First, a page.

By Gustavo Arellano
By R. Scott Moxley
By Alfonso Delgado
By Courtney Hamilton
By Joel Beers
By Peter Maguire
By Charles Lam
By Charles Lam
Then, in February 1998, the city declared blighted the land beneath Belisles and an adjacent senior citizens' mobile home park. City officials offered the land free of charge to several hotel corporations—the same corporations that have largely funded Broadwater's political career in recent years.
Leo Lambert takes special offense at the notion that his community is blighted.
"I grew up on a farm," he says, "so I know what blight is. Blight is a mold or a fungus on a plant. You treated that area; you didn't throw out the entire crop. Blight is not living behind a brick wall or having chipped paint."
Huntington Beach-based realtor Dick Lobin, who has sold homes in Garden Grove for 25 years, agrees. "I don't think those homes are particularly blighted," he said, adding that similar two-bedroom houses nearby are currently selling for $265,000. "In the past number of years, conditions have improved," he added. "The number of rentals has gone down, and more owners want to take care of their homes."
In fact, Verla Lambert estimates that all but six houses in the entire tract have been remodeled at least once, including her own. "In 1992, our particular home got a beautification award," she said. "Back in 1991, the city came through and offered paint jobs for the homes for free. That's what I thought this letter was about."
"This letter" was one that came to every one of the Lamberts' neighbors. Verla ignored hers until Manny Ballesteros, her new next-door neighbor, handed her a copy one morning in January. The letter was a notice that the city planned to add the neighborhood to its redevelopment plan.
Ballesteros, who had just moved to Garden Grove from Irvine in December, began organizing his neighbors to stop the city. On May 29, city officials met with those residents at the Lamberts' house. The news was bleak: while nobody would lose their home for at least five years, the city reserved the right to seize the land for the next 30 years.
At the meeting, City Manager George Tindall told residents that Garden Grove's economic future depended on its ability to capture Disneyland-related tourism along Harbor Boulevard. But he also tried to assuage their fears. "Just because we put your properties in the redevelopment plan doesn't mean anything's going to happen," he said. "There's got to be a developer who has to put the money up; there's got to be a market that says it's feasible. . . . But if we don't have [your properties] in the redevelopment zone, then we can't go out and work with those people."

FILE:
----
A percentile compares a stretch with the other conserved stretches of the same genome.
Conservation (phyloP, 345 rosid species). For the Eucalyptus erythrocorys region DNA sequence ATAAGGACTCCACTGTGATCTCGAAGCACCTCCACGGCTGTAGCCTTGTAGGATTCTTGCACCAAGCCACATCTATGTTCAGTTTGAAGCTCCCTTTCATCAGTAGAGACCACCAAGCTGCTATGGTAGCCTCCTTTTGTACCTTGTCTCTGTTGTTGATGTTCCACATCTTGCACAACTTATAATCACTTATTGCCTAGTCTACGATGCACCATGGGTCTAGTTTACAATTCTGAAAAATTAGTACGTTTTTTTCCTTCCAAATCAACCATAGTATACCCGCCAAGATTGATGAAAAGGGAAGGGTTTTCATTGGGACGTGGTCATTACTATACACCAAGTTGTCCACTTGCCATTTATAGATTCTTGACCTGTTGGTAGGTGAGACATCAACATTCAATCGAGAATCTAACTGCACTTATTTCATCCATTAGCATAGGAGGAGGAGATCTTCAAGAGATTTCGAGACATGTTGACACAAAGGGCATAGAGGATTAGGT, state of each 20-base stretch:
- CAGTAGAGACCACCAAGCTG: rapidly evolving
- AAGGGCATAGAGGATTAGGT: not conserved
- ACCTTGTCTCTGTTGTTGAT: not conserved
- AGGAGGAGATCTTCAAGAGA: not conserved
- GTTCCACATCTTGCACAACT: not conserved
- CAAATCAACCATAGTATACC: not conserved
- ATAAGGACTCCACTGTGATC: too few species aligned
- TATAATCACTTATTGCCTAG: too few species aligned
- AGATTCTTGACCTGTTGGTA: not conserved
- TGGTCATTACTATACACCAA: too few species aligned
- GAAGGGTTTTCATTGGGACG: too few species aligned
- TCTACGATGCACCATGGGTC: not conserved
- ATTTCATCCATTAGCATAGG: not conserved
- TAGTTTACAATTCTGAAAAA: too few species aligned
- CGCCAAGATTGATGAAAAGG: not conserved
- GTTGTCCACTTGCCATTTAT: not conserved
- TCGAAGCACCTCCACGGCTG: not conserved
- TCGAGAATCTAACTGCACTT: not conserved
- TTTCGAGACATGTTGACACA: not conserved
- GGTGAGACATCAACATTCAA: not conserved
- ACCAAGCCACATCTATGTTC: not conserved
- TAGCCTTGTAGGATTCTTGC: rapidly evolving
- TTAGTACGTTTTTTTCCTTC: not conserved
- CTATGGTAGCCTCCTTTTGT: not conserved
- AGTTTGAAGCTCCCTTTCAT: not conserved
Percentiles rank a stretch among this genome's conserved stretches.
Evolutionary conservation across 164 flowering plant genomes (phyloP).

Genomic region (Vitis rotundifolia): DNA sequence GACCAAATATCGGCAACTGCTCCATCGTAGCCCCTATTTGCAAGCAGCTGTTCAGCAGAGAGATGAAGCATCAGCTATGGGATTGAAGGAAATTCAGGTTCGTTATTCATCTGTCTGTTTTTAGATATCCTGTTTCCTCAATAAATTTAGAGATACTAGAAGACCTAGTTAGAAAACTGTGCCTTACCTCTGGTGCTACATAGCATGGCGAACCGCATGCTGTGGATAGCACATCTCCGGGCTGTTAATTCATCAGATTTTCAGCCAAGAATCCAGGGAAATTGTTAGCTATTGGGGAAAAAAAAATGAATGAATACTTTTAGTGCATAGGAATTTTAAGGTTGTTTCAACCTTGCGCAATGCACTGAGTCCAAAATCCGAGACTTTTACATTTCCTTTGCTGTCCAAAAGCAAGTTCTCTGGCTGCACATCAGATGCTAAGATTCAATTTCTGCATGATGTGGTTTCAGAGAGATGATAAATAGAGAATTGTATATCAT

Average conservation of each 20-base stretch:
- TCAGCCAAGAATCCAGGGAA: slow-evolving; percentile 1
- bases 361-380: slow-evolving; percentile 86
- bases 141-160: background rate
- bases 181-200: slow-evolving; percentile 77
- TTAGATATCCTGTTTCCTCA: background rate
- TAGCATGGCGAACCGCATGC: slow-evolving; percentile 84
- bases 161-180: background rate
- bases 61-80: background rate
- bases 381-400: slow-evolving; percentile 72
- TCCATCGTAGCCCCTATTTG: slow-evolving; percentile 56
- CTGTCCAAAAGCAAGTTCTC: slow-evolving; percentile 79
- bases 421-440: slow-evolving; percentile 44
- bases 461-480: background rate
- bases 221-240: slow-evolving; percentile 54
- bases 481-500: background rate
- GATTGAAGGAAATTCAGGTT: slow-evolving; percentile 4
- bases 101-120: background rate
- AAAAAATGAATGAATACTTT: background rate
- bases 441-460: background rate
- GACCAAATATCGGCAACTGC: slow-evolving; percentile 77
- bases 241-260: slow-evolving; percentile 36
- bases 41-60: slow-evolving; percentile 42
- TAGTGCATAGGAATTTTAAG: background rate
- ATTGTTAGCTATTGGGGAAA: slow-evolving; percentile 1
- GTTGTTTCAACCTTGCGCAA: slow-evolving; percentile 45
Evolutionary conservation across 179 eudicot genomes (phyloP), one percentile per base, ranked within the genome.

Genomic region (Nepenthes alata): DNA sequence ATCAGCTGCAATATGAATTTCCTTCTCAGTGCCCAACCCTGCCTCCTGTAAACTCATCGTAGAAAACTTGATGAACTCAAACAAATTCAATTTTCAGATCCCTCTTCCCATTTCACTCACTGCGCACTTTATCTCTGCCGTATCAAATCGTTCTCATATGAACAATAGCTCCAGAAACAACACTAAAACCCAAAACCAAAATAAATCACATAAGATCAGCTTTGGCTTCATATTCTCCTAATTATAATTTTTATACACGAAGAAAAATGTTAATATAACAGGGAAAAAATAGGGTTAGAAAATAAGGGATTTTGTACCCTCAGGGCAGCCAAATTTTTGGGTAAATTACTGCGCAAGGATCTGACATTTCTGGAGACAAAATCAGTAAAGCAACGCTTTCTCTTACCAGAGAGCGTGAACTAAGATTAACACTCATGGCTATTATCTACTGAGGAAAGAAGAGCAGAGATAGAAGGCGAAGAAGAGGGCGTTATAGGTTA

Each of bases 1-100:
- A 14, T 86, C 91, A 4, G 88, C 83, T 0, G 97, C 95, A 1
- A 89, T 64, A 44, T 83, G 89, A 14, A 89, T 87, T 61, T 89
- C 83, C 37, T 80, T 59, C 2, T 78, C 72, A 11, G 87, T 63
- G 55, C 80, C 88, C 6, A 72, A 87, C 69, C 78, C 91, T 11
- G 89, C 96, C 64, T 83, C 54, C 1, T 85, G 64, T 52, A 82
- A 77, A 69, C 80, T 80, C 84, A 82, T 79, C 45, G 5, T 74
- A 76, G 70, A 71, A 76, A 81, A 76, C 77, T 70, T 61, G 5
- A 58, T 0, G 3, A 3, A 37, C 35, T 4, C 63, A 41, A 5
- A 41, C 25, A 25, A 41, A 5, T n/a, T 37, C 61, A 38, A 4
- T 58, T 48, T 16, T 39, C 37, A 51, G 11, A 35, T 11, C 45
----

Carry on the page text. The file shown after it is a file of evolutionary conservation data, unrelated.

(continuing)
Asked why the city's redevelopment plan stated that the Lamberts house and the rest of their neighborhood is "blighted," Tindall answered with remarkable alacrity. "That's a terrible word," he said. "I don't like blight; you don't like blight. But that's the thing in state law we have to say. Your house is not blighted," he continued, pointing at the Lamberts' home. "That's one of the prettiest houses in the whole neighborhood right next door. It's a gorgeous home."
Kathy Evans, whose mother has lived near the Lamberts for 45 years, was also at the May 29 meeting.
"We don't feel the city has the right to take our homes to build more hotels and to capitalize on our neighborhood to create a third theme park for Anaheim," she said. Evans is the press spokesperson for the Coalition of Concerned Garden Grove Citizens; Verla Lambert is the president.
"Our dirt is older than the city of Garden Grove," Verla said, referring to the fact that she and her husband bought their house a year before the neighborhood was officially added to the city in 1957.
"This is the American Dream. I have a nice house, two baths, two small rooms, and I still have a yard to mow," she said. "They can build their roller coaster right over my head, but I'm not leaving."